18 Childhood Foods Every Boomer Remembers

Written By Jill Taylor

The Baby Boomer generation, born from 1946 to 1964, grew up when family dinners were an essential part of everyday life. There was a lot of processed meat and one-pot casserole dishes, and hardly any fast food! Let’s look at 18 classic foods that children raised in the 50s, 60s, and 70s will surely recognize.


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This quintessential comfort food was great for those on a tight budget. It featured ground beef mixed with breadcrumbs, eggs, and seasonings, formed into a loaf, and baked. It was often basted with ketchup or a sweet homemade glaze and served alongside mashed potatoes and peas. Although not unheard of on today’s dinner tables, it’s largely been replaced by whole meat alternatives.

Tuna Noodle Casserole

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Quaint Cooking reports that a 1959 survey “found that 8 out of 10 households served canned tuna once a week with tuna fish casseroles in the top three.” This quick, low-cost family meal was born out of post-war efficiency and was typically made with tinned tuna, cooked noodles, cream of mushroom soup, and peas combined in a casserole dish and topped with breadcrumbs before baking.

Tater Tot Casserole

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It seems you can make a casserole out of almost anything, including Tater tots-bite-sized cylinders of fried potato. They were innovative in the 1950s and quickly included in casseroles alongside ground beef, mixed vegetables, and a creamy cheese sauce. As it required minimal preparation, this dish was a creative and flavorsome weeknight staple.

Salisbury Steak

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Inspired by the aristocrat Lord Salisbury, these ‘steaks’ were actually ground beef, formed into patties and smothered in a rich brown gravy of onions, mushrooms, and beef broth. The dish sounded fancy but wasn’t expensive to make and was commonly eaten with mashed potatoes and green beans. It was also a popular item in restaurants during the Boomer era.

Pot Roast

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This slow-cooked meat was another budget-friendly way to create a flavorful and satisfying meal, even with tough, low-quality cuts of beef. Cheap meat, like chuck roast, was seasoned and browned before being simmered in a pot with vegetables like carrots, potatoes, onions, and celery. The slow-cooking process allowed the chewy meat to become tender and tasty.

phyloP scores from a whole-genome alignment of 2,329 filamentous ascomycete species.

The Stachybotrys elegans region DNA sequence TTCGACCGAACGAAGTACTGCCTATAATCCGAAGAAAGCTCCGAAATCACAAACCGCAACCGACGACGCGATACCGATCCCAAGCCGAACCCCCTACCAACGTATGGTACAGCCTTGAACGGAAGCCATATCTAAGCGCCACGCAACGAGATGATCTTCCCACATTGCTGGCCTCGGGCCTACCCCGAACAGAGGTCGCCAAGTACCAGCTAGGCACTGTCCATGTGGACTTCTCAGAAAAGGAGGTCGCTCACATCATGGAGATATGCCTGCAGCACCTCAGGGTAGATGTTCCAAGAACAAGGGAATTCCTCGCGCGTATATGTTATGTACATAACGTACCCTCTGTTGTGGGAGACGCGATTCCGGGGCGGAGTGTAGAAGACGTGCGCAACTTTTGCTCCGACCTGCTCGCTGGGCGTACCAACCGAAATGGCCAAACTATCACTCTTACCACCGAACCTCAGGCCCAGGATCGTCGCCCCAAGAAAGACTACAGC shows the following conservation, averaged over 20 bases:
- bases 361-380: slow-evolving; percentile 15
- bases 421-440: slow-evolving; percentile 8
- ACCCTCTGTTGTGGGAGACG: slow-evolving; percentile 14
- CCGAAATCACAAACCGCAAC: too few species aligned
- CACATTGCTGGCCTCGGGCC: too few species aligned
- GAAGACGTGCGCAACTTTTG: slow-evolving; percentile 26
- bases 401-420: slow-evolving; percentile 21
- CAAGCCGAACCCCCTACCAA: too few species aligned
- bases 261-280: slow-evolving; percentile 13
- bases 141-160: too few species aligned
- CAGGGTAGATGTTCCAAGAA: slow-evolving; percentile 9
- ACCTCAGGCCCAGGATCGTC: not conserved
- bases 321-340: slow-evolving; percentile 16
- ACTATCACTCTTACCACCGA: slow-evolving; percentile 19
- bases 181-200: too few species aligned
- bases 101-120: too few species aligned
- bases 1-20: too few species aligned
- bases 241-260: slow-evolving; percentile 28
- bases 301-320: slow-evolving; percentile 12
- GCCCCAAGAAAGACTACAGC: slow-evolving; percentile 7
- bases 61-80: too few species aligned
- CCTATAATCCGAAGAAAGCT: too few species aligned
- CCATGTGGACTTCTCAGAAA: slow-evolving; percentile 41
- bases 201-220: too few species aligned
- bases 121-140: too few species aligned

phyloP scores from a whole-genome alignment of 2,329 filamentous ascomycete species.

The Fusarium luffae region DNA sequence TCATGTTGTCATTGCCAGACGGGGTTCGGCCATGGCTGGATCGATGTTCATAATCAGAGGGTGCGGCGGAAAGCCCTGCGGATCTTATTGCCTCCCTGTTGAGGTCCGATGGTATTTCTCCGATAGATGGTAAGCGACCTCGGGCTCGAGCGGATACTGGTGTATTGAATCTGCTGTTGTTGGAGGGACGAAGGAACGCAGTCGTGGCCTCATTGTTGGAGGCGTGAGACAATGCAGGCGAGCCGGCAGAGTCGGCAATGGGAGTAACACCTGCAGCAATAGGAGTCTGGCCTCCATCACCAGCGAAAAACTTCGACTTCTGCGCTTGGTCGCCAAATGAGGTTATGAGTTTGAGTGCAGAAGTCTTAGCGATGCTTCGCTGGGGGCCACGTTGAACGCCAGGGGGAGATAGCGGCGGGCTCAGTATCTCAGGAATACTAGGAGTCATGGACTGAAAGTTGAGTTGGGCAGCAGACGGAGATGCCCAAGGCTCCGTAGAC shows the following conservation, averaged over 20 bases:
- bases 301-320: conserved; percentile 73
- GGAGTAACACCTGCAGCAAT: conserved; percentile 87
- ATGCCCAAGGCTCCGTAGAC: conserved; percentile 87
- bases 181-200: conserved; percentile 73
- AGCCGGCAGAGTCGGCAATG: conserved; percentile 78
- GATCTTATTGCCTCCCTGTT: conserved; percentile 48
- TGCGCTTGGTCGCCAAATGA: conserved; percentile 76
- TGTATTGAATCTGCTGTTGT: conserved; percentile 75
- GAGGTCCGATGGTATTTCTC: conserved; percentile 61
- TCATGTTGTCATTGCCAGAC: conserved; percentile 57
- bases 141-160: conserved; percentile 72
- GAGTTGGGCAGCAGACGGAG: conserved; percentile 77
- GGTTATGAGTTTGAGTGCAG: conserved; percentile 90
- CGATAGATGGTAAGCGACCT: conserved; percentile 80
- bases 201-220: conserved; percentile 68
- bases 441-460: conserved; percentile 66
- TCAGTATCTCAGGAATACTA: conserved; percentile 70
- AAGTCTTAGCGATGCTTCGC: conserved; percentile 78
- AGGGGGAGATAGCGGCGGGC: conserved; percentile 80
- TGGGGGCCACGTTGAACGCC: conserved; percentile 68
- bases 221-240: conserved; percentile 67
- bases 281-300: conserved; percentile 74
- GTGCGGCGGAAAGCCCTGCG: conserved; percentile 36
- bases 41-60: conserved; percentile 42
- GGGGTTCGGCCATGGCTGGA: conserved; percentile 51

Ice Cream Sundaes

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U.S. Foods reports, “The original sundae, which can be traced back to the late 1800s, consisted of a small bowl of ice cream with chocolate syrup. Over the next five years, whipped cream, nuts, and cherry were added.” By the Boomer era, they were extremely popular and topped with a variety of toppings, from hot fudge and caramel sauce to chocolate flakes and sprinkles.

Macaroni and Cheese

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What child didn’t enjoy this simple casserole of macaroni pasta covered in a rich cheese sauce and baked with a crusty topping of breadcrumbs? It’s still popular today, although not at the level that it once was. Boomers might remember their moms experimenting with different cheeses (cheddar, Gruyere, fontina, etc.) or adding vegetables for extra crunch.

Chicken Fried Steak

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This Southern classic is another recipe that uses the cheapest cuts of meat to the best effect – this time, a chicken cube steak. The sub-optimal cut was often coated with seasoned flour and pan-fried until crispy, while the creamy white gravy it was served with added a touch of luxury. Mashed potatoes, green beans, or corn were typical sides.

Baked Ham

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Food Republic claims baked ham was a common choice for holidays and Sunday dinners during the boomer era. A whole ham was glazed with honey and brown sugar, dressed in pineapple, and slow-roasted until juicy and tender, often with maraschino cherries for color and extra sweetness. Today, it’s considered old-fashioned and has slowly been replaced by alternatives.